Sequins shine, after nearly two years of wearing pandemic sweats : NPR

At New York Fashion Week earlier this fall, model Gigi Hadid casually walked the runway in glittering gold lounge pants tucked into blue satin heels with a green sequin button knotted across the top. Silver and gold chains encircled her wrists, a diamond choker rested around her neck, and a dazzled handbag hung at her hip.

Almost every look that designer Tom Ford sent on the runway for his Spring 2022 collection were equally sparkly – from a sparkling gold chainmail bomber jacket to a floor-length silver sequin duster. And while his show may have been an extreme, it wasn’t an outlier. The catwalks this fall were showered with splendor.

Models walk the runway for Tom Ford during New York Fashion Week in September.

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Models walk the runway for Tom Ford during New York Fashion Week in September.

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“What caught my attention the most was this extravagance in all its forms,” ​​says Jessica Testa, a reporter for the Style section of the New York Times, who was at the shows this fall. “Great colors, great patterns. And, of course, sequins, sparkles, metallics and rhinestones.”

Testa says one thing was clear: none of the clothes were meant to be at home. They were made to be seen.

While glitz and glam pop up every year over the holidays, this time around is different and will likely persist into spring as well. After nearly two years of sweating in the shadow of a pandemic, people – and designers and fashion brands – are ready to step out and capture the light.

Models walk the runway during the Gucci Love Parade in Los Angeles in November.

(1) Amy Sussman / Getty Images; (2,3) Frazer Harrison / Getty Images for Gucci


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(1) Amy Sussman / Getty Images; (2,3) Frazer Harrison / Getty Images for Gucci


Models walk the runway during the Gucci Love Parade in Los Angeles in November.

(1) Amy Sussman / Getty Images; (2,3) Frazer Harrison / Getty Images for Gucci

“People know the world hasn’t returned to normal,” says Testa. “Like, sure, we’re post-pandemic, but we’re not really post-pandemic either, right? But people are trying to get back to their lives and when the world around you is still very dark and you decide to dress your best, I think there is something very similar to the middle finger in the air in this. “

It’s not just the runways that make a statement. Shoppers are flocking to second-hand stores as well, picking up every ounce of glitter they can find. Shilla Kim-Parker is the CEO and co-founder of Thrilling, a huge vintage online marketplace, where she says she saw the desire to shine big.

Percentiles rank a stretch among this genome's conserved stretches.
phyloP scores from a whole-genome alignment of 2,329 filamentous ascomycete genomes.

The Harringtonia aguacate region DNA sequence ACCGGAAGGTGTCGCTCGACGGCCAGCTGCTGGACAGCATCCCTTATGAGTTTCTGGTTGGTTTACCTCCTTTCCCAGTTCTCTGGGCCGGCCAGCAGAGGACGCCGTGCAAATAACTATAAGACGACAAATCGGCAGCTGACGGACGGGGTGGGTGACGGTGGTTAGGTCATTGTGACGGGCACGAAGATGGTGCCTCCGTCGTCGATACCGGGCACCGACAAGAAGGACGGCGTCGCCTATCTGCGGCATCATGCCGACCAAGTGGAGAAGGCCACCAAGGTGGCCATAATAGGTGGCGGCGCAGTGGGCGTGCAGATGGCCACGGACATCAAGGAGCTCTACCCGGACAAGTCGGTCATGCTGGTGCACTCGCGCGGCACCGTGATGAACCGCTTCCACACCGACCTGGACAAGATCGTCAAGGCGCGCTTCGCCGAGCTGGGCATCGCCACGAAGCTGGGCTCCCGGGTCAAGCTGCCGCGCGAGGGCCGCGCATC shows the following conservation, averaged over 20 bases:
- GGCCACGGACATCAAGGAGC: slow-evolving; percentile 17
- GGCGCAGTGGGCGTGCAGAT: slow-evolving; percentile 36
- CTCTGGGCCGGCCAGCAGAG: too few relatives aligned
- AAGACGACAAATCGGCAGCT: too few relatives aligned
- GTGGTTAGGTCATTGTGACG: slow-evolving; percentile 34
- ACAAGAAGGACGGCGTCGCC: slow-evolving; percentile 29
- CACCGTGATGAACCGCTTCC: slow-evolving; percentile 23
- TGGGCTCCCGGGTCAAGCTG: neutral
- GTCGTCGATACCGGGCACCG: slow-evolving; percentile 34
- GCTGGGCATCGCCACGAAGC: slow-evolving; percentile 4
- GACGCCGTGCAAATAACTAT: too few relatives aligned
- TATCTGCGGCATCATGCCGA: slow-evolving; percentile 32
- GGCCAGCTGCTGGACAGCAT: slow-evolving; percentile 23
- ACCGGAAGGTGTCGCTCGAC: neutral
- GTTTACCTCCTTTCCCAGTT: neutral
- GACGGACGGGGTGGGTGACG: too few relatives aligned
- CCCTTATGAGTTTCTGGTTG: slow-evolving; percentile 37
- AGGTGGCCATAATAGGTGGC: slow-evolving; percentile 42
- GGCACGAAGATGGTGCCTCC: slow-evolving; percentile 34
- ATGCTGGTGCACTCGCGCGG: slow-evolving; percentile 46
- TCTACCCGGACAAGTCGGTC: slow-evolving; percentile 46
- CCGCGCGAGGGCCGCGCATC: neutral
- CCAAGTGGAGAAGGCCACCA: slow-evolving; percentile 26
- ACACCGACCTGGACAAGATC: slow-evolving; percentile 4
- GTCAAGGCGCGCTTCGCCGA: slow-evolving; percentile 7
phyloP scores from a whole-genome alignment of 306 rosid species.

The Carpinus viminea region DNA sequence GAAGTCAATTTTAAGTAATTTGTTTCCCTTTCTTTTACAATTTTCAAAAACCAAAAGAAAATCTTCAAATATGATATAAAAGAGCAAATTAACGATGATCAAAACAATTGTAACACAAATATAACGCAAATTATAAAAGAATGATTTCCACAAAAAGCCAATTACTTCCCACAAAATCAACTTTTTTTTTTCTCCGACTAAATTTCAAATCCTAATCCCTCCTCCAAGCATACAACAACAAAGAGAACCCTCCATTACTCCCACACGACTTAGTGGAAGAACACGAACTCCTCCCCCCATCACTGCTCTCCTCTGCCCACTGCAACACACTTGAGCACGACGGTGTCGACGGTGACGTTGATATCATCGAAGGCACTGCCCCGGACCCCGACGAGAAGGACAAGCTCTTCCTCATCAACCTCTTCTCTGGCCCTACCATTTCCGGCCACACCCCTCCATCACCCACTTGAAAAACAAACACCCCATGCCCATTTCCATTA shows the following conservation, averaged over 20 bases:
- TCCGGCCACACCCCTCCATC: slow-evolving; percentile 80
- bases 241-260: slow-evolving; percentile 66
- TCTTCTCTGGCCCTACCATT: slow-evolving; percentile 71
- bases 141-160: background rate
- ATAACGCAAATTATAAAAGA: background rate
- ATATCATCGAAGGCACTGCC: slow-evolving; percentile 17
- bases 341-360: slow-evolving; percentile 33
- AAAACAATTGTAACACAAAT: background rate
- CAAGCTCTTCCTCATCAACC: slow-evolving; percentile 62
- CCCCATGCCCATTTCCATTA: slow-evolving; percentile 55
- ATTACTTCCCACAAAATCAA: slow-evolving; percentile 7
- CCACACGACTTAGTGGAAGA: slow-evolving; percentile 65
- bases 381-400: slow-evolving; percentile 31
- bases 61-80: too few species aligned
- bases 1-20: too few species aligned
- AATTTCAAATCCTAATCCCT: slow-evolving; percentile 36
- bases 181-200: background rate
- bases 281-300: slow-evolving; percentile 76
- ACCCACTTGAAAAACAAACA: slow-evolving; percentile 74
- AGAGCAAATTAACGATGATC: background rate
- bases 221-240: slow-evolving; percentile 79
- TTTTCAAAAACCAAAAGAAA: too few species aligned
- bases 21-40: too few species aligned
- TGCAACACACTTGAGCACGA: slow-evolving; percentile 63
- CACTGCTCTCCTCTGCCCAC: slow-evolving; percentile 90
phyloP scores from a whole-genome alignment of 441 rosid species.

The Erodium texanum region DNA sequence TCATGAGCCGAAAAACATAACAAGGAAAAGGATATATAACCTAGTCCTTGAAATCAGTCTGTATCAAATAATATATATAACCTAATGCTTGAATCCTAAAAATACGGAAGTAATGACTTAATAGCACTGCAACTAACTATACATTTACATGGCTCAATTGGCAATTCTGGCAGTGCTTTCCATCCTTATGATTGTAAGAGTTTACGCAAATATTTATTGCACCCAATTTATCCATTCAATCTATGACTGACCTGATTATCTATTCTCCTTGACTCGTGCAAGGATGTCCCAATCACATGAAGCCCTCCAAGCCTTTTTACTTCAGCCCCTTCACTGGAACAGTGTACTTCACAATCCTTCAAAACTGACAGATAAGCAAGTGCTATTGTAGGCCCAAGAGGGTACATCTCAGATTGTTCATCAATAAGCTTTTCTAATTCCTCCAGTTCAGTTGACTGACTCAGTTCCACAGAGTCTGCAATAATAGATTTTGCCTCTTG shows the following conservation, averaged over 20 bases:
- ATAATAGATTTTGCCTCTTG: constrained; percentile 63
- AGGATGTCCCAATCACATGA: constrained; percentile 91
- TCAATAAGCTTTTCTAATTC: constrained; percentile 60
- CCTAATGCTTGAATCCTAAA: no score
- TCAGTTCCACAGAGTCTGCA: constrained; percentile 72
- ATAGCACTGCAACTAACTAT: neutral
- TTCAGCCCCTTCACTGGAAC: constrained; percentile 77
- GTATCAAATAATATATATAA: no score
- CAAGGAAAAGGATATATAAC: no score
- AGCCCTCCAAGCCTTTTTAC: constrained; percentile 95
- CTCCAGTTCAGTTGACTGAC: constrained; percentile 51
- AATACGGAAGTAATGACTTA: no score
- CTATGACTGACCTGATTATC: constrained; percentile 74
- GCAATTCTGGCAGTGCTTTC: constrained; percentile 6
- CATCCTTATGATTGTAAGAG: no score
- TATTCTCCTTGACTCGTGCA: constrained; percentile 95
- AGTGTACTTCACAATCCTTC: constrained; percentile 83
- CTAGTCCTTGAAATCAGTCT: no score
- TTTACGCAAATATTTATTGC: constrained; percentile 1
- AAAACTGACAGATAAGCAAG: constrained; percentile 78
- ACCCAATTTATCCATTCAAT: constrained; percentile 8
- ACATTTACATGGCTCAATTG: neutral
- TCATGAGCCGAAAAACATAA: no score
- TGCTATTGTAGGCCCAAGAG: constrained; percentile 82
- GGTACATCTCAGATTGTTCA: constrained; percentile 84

“We’re seeing people having a lot of fun with what they’re wearing: sequins, shiny, shiny things, even chain mail,” says Kim-Parker.

A model shines in vintage clothing and jewelry.

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A model shines in vintage clothing and jewelry.

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Gold, silver, and red colors account for nearly 30 percent of Thrilling’s current sales, he says, a tenfold increase from last year. Trendy jewelry has quintupled, while 80s clothes, with all its bold colors and over-the-top glam, are flying off the virtual shelves.

But the sparkle doesn’t have to be big to count, Kim-Parker points out.

“I just bought some vintage rhinestone brooches because I was thinking that even if I’m wearing a second hand sweatshirt, I want to dazzle it somehow… even if it’s just for my little Zoom window,” he laughs.

A collection of vintage jewelry ready to add sparkle to any outfit.

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A collection of vintage jewelry ready to add sparkle to any outfit.

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This desire for a little (or a lot) glam after this dark doesn’t surprise fashion watchers like Kate Bellman, chief fashion editor for Nordstrom, where there’s a whole team working to predict trends. She says they’ve been following the rise in demand for glitter for some time.

“What I think is really cool about what we see nowadays in terms of glam, glitz and sparkle, is that they’ve really seen it come in terms of historical context since the roaring 1920s,” says Bellman.

The sequined dresses and rhinestone-encrusted headbands we associate with the 1920s were a response to the 1918 flu pandemic and World War I. There was a lot of death and people were finally ready to go out again and be seen. Do you feel familiar?

Models walk the runway for Tom Ford during New York Fashion Week in September.

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Models walk the runway for Tom Ford during New York Fashion Week in September.

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What Bellman says this time around is particularly special, however, is that people aren’t sparing the glitter for the holidays, especially as the holidays are being canceled again.

“I mean, I’ve seen people with sequin T-shirts in the supermarket. I’ve seen people with shiny shoes on public transport,” he says. “I think we’re just starting to see it reflect more on how people feel, just wearing it in such a versatile way – which I, as a trendy person, find so exciting, inspiring.”

Jessica Testa says it might be easy to dismiss this trend as simple, bright, and fun, but you’d be missing much of it.

“There’s a real emotion behind it,” he says. “There is a bit of a challenge, there is a bit of irony, there is a real persistence that I appreciate.”

So take out those sequins. Bring out that high beam. Roll on glitter.

Persist and shine.

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